Capital Gazette wins special Pulitzer Prize citation for coverage of newsroom shooting that killed five

Joseph B. Droll Jr.

The Baltimore Sun

Joseph Bertram Droll Jr., a retired Sun printer who handled numerous breaking news stories, including the 1949 Lexington Market fire, died of congestive heart failure Sunday at Lorien Mount Airy Assisted Living. The longtime Overlea resident was 92.

Born in Highlandtown, he attended Sacred Heart of Jesus Parochial School and was a 1933 graduate of Calvert Hall College High School. As a teenager, he was an usher at the old Belnord, Patterson and Grand theaters. Later he became an assistant manager at the Linwood Theater in Canton.

Shortly after graduating from Calvert Hall, he took a job at the old Boone Press on Barre Street, near the current site of Oriole Park at Camden Yards. One of his first duties was to deliver about 500 copies of the East Baltimore Shoppers Guide to Southeast Baltimore.

In 1939, Mr. Droll joined the International Typographical Union and a year later he began part-time work at The Sun, showing up at 7 p.m., 9 p.m. or 11 p.m. in hopes of an assignment. In 1945, he was hired for the paper's 11:20 p.m. to 7 a.m. slot, known in newspaper parlance as the "lobster shift." He initially worked on advertisements.

When a senior worker retired, Mr. Droll started work on the news pages and became a makeup man. He retired in 1979.

In a written account he did for his family, Mr. Droll recalled a night in the composing room at the paper's old location at Charles and Baltimore streets.

"On the morning of March 25, 1949, I had sent the Second City [edition] to press at 2:15 a.m.," he wrote. "Then, at approximately 2:35 a.m., the phone rang on the foreman's desk. ... I answered it and Mr. Charles H. "Buck" Dorsey, managing editor of The Sun, informed me that a multi-alarm fire was destroying Lexington Market.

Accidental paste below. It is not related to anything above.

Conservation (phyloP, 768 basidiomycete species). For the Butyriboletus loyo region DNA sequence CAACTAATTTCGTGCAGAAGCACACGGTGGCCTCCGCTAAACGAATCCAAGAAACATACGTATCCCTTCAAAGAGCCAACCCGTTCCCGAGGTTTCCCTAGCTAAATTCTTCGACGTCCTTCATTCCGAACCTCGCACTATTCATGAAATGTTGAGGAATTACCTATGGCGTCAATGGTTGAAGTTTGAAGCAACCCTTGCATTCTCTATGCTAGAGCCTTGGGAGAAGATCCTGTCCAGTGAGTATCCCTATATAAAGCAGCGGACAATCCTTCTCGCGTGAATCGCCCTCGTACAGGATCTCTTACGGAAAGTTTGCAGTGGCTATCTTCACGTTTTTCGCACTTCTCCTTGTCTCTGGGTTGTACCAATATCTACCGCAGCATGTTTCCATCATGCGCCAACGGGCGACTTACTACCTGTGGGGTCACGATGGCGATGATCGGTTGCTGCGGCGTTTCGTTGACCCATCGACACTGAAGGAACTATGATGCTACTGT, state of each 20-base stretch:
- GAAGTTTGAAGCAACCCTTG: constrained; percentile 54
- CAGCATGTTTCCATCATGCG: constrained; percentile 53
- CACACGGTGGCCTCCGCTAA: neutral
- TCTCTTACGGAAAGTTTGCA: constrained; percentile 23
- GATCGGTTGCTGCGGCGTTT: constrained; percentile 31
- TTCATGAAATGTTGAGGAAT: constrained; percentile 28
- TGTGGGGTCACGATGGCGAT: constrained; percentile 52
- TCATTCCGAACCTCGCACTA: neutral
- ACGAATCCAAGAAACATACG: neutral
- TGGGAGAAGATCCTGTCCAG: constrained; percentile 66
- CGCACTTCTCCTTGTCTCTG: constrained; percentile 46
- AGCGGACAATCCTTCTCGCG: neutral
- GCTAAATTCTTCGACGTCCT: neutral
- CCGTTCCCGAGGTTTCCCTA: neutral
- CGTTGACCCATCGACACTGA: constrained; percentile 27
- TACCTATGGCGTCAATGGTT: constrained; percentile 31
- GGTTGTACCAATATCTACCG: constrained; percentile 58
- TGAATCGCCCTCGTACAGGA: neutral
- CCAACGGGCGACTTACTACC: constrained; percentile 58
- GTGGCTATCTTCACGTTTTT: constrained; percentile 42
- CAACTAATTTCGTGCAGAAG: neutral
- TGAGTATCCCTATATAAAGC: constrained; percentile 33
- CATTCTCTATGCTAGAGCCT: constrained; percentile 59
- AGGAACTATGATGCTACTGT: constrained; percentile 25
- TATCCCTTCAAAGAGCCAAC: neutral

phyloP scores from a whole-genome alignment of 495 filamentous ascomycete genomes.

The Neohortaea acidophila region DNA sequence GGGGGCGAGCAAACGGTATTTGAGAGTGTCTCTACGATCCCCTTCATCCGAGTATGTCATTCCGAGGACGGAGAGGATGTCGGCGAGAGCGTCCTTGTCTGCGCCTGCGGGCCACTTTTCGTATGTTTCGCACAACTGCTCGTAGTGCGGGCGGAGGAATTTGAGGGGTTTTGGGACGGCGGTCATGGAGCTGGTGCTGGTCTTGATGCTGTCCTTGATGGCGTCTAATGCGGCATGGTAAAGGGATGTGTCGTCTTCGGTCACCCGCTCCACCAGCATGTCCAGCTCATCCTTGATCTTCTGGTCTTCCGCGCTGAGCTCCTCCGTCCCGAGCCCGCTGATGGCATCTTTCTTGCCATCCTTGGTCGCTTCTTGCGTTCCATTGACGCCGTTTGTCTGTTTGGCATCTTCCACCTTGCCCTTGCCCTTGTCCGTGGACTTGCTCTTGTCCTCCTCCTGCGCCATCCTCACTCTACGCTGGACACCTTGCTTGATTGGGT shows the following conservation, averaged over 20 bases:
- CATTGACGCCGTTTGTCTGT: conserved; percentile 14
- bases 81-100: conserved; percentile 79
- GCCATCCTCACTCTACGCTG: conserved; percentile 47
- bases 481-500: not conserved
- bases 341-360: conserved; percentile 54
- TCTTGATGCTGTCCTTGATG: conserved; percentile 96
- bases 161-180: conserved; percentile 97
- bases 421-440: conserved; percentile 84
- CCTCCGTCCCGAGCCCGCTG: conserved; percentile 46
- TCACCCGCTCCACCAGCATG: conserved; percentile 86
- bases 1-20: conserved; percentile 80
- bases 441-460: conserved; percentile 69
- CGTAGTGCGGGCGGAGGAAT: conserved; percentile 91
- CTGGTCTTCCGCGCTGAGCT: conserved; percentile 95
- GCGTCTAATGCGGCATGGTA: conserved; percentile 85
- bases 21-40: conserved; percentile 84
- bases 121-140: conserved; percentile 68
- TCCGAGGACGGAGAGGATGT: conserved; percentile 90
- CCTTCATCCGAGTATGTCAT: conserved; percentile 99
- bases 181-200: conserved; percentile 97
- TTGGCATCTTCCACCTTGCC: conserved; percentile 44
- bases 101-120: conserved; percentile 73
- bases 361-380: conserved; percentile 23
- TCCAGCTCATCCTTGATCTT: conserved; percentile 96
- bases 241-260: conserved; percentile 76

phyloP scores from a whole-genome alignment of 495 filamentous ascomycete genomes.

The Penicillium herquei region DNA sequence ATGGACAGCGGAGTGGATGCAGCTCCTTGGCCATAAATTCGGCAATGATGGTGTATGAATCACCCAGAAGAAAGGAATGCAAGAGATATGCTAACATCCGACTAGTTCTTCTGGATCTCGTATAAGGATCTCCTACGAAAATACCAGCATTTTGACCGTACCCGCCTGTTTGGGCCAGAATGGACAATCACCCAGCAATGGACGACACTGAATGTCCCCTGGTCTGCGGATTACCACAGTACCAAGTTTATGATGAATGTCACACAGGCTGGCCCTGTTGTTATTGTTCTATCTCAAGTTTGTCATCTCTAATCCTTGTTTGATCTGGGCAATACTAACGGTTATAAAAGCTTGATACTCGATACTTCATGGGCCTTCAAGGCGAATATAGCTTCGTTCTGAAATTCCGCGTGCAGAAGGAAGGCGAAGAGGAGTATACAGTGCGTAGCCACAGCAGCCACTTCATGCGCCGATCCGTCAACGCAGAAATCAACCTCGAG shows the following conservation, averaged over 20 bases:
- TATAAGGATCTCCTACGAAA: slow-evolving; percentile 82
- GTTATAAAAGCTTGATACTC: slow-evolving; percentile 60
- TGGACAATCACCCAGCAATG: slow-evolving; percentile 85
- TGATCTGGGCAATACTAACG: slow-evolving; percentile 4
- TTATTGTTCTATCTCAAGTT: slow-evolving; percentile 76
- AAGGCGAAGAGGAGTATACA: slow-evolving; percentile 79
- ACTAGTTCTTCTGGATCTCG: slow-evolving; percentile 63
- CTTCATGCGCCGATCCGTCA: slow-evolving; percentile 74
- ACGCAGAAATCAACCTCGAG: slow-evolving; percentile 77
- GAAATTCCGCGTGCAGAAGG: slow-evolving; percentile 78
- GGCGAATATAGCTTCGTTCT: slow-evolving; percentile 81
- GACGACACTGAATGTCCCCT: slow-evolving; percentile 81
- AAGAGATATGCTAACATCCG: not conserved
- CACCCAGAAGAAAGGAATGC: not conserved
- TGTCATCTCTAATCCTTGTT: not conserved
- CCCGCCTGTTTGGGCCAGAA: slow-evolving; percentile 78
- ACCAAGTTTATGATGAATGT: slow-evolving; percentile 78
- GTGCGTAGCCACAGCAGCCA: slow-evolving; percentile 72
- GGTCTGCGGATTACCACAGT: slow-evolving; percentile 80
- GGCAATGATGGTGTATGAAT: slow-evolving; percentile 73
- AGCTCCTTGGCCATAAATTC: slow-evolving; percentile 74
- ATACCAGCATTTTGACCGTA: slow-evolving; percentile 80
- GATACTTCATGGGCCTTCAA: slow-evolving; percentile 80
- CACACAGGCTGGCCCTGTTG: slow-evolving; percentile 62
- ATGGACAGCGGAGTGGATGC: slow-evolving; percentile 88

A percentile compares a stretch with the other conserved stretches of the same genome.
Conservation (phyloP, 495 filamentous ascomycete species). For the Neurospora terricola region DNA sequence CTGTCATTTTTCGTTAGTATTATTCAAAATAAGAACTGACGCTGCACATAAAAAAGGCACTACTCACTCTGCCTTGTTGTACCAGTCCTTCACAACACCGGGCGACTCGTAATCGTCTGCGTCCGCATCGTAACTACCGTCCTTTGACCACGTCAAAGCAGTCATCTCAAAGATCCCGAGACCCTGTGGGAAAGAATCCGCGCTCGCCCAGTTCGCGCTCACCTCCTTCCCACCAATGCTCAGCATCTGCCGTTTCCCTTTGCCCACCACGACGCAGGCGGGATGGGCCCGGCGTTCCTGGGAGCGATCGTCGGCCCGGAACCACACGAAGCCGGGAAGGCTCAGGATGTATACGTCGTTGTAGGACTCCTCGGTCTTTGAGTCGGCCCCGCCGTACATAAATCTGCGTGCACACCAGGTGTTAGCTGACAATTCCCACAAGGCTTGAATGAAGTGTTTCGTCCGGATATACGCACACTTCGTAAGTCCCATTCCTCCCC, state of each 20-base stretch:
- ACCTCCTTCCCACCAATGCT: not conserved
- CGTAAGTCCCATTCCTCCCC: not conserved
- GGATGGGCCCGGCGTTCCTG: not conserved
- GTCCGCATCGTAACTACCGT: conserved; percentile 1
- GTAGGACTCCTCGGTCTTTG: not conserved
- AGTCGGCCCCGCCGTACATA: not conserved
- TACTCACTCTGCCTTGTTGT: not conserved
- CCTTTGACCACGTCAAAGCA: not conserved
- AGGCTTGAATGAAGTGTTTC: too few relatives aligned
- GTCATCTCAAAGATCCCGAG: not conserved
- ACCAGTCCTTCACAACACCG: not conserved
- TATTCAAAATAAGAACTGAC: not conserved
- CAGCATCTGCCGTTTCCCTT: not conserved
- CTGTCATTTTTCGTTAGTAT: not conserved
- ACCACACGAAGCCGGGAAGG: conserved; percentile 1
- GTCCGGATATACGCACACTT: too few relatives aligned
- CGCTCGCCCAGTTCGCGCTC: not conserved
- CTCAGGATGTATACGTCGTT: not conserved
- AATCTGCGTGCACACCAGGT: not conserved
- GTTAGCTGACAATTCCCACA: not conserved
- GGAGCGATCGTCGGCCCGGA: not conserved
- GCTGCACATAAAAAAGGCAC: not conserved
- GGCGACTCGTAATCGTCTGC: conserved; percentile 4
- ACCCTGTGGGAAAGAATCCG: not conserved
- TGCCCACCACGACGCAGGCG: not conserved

"There would be a tear-up on page one and he instructed me exactly which pages he wanted held," Mr. Droll continued. "Little did he know, or care, that there was only a small crew on duty - one make-up man (myself), and one Linotype operator and one floor boy in the news department. The rest of the crew had left for the night.

"I should use my own discretion and get help from the ad-room. I made up page one, with assistance from the ad-room handling the inside pages. We closed at 5:30 am using a 6:00 am ear in the upper right corner of the page where the FINAL ear goes.

"Mr. Dorsey thanked us for a job well done, his parting shot was that he was going upstairs to get a 'good slug' from a bottle that he kept in the bottom drawer of his desk - used for just such occasions."

Eventually, Mr. Droll earned the seniority to claim a day job, from 7 a.m. to 2:40 p.m. He then laid out The Evening Sun until retirement.

"His interest in current events in the Baltimore Sun and in the daily TV news continued until his death," said his daughter, Nancy Dankanich of Woodbine. "A highlight of his day was to read the news, fill in the crossword puzzles and read the comics."

Mr. Droll collected toy electric trains and stamps and was a letter writer and gardener. He was a Red Cross blood donor and was a weekly usher at Annunciation Roman Catholic Church in Northeast Baltimore, where he was a member.

A memorial service will be held at 11 a.m. June 30 at Calvary Lutheran Church in Woodbine.

In addition to his daughter, survivors include a sister, Mildred Hrebik of Baltimore; and three grandchildren. His wife of 57 years, the former Margaret Oelschlager, died in 2001.

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